Anywhere IEEE 754 is used, that error will happen. The JVM uses IEEE 754. You're using double precision floating point while testing it in Java probably. This is how to correctly port that to Java.

float f1 = 0.041f;float f2 = 0.04f;f2 += 0.001f;if ( f1 == f2 ) System.out.printf("%f and %f are the same!", f1, f2);else System.out.printf("%f and %f are different! :(", f1, f2); 

With double precision something like this should produce the same output:

double f1 = 0.041;double f2 = 0.03;f2 += 0.011;if ( f1 == f2 ) System.out.printf("%f and %f are the same!", f1, f2);else System.out.printf("%f and %f are different! :(", f1, f2); 

And yes, it has to do with floating point accuracy. That doesn't explain much though! It's fun to learn, look it up if low-level is interesting to you. ;)

I can't seem to replicate it.

 

bf647e8df5dc5a0a0e6bb01468cbf5ba.png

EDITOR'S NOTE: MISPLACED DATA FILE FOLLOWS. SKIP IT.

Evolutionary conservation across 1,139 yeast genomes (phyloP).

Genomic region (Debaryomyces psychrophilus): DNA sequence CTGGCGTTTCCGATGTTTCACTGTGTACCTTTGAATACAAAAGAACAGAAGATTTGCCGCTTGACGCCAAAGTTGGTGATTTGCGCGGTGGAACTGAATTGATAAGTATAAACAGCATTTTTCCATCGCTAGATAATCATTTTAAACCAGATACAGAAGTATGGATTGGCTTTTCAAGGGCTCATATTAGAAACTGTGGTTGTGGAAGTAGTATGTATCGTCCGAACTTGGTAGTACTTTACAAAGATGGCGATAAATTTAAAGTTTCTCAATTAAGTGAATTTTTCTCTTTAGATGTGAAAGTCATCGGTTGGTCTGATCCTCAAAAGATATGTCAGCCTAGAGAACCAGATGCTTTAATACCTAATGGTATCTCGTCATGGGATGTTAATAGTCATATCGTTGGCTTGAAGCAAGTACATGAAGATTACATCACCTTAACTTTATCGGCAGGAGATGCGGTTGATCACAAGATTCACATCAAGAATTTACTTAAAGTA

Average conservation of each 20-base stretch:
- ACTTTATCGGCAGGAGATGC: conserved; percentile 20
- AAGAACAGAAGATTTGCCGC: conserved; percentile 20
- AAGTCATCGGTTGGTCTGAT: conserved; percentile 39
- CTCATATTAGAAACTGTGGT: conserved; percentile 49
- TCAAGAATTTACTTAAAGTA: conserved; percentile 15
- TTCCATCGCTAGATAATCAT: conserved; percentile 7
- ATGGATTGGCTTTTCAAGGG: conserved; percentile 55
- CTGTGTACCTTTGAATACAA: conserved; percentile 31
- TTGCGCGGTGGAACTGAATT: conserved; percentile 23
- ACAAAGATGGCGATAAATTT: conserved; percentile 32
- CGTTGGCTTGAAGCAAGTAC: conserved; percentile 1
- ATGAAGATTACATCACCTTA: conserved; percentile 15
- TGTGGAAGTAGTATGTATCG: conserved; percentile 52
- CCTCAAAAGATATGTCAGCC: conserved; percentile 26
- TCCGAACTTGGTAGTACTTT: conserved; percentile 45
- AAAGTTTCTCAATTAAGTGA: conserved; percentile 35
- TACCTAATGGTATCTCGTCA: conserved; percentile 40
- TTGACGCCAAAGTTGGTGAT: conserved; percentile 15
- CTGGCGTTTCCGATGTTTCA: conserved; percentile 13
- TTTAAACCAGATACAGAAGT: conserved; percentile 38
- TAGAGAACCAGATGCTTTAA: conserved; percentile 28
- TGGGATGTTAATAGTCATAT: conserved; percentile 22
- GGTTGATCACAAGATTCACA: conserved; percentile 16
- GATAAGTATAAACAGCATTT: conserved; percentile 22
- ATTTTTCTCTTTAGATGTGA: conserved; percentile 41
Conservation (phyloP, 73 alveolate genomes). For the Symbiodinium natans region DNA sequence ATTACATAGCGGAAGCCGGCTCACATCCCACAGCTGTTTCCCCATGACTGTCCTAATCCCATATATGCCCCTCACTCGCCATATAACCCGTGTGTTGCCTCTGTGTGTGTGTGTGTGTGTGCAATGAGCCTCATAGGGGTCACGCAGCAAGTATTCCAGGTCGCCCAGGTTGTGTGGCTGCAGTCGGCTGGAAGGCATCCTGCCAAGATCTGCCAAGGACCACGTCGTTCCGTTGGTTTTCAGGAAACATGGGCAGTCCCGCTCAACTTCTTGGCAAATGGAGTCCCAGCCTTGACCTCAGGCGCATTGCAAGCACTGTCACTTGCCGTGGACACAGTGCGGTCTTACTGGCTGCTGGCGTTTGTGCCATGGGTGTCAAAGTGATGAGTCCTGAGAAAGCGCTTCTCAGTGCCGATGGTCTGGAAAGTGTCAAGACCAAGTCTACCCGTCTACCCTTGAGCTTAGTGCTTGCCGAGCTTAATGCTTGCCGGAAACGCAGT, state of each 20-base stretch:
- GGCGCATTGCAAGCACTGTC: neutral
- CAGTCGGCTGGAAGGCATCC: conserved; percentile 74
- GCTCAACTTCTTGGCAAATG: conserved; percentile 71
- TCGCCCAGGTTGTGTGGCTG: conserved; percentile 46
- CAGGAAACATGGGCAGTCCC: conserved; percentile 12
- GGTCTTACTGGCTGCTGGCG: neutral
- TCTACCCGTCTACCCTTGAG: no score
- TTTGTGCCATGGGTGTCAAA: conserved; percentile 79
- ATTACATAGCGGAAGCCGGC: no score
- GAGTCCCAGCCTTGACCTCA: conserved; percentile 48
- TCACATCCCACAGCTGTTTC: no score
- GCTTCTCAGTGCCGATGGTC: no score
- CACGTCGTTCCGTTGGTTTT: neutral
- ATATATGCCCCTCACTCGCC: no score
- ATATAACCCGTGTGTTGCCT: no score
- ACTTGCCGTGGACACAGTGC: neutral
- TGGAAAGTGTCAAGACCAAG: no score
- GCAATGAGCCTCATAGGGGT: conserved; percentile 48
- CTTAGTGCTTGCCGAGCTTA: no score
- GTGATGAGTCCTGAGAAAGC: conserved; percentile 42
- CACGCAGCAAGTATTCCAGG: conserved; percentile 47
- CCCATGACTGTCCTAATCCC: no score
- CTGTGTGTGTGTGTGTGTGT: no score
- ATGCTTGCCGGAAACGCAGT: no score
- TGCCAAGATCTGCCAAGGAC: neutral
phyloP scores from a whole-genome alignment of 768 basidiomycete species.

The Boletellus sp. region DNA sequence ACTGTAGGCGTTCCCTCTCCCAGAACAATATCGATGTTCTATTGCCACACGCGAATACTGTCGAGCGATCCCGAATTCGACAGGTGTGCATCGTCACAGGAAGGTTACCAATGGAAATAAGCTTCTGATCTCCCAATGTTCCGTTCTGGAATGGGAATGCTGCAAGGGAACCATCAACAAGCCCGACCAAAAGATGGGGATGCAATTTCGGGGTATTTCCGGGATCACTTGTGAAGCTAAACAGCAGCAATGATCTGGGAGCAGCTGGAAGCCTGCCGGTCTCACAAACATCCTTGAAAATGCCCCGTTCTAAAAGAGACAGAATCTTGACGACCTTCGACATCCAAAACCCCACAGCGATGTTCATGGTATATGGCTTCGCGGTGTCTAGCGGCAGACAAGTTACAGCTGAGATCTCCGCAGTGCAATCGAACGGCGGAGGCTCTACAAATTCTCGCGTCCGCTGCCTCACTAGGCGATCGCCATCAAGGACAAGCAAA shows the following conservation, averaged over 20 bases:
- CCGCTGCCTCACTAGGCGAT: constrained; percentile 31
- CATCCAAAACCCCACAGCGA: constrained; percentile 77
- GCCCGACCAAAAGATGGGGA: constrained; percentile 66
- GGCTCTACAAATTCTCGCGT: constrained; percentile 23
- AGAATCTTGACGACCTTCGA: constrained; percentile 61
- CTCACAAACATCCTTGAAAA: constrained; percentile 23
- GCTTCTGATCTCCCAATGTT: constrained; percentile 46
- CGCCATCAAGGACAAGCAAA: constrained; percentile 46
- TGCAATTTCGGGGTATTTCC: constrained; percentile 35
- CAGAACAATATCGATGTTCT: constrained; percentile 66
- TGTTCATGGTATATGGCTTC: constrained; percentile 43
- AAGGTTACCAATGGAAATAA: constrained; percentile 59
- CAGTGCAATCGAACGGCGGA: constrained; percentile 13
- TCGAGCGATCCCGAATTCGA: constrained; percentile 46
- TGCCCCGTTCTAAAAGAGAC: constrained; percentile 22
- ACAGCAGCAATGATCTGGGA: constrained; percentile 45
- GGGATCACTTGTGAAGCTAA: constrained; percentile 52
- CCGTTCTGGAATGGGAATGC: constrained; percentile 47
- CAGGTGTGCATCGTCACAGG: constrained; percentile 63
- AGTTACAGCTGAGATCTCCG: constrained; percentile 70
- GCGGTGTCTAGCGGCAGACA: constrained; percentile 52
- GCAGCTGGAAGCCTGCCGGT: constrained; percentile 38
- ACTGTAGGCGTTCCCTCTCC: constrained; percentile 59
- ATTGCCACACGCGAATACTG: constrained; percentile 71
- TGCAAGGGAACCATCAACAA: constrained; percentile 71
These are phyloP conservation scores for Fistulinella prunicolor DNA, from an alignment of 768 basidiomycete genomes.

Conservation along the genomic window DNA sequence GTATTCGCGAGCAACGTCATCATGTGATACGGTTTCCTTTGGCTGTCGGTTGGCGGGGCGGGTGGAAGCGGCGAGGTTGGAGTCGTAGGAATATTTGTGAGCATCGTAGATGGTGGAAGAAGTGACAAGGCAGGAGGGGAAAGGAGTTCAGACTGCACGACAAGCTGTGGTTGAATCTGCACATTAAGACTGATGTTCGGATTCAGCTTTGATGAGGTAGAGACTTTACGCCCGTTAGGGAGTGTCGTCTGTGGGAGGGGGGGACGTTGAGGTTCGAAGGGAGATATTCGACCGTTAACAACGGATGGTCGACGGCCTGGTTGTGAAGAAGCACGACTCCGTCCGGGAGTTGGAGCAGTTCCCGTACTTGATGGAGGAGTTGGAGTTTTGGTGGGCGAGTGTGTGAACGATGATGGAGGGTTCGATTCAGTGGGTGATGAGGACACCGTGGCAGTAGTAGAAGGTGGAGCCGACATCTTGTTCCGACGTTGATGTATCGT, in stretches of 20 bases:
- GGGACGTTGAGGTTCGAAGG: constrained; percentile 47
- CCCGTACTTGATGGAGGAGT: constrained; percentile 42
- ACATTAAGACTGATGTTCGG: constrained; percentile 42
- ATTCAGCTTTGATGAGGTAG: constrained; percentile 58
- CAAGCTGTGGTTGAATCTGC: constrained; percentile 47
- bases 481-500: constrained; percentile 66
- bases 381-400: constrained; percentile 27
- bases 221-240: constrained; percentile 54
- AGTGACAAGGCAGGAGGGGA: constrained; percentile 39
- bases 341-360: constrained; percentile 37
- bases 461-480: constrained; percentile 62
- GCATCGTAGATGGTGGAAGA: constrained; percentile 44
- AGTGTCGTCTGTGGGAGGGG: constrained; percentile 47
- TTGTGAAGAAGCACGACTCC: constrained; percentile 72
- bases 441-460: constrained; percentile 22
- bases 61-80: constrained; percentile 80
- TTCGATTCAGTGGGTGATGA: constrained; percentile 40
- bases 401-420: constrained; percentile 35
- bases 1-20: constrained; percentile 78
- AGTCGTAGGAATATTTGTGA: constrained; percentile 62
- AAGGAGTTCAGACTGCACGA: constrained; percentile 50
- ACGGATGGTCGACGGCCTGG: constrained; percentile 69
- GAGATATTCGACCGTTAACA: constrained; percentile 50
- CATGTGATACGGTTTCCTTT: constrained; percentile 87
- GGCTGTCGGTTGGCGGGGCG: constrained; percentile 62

However I do get this

 

9272b3dbd77ef7e4b8e6311496c1090e.png


There are 10 types of people in this world, those who can read binary and those who can't.

There are 10 types of people in this world, those who can read hexadecimal and F the rest.

~Fletch

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I can't seem to replicate it.

 

bf647e8df5dc5a0a0e6bb01468cbf5ba.png

 

Remove the "f" in the double precision variables. f is for single precision.

Take a closer look at the examples.


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Posted · Original PosterOP

You used the double precision values with the single precision code. Double check the codebits. First one is for single precision (values are the same as the C code), second is for double precision.

 

EDIT: You changed the picture. :P Remove the "f" in the double precision variables.

 

Still saying they are the same... Also can you give me a rundown on why this occurs? :)


There are 10 types of people in this world, those who can read binary and those who can't.

There are 10 types of people in this world, those who can read hexadecimal and F the rest.

~Fletch

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Still saying they are the same... Also can you give me a rundown on why this occurs? :)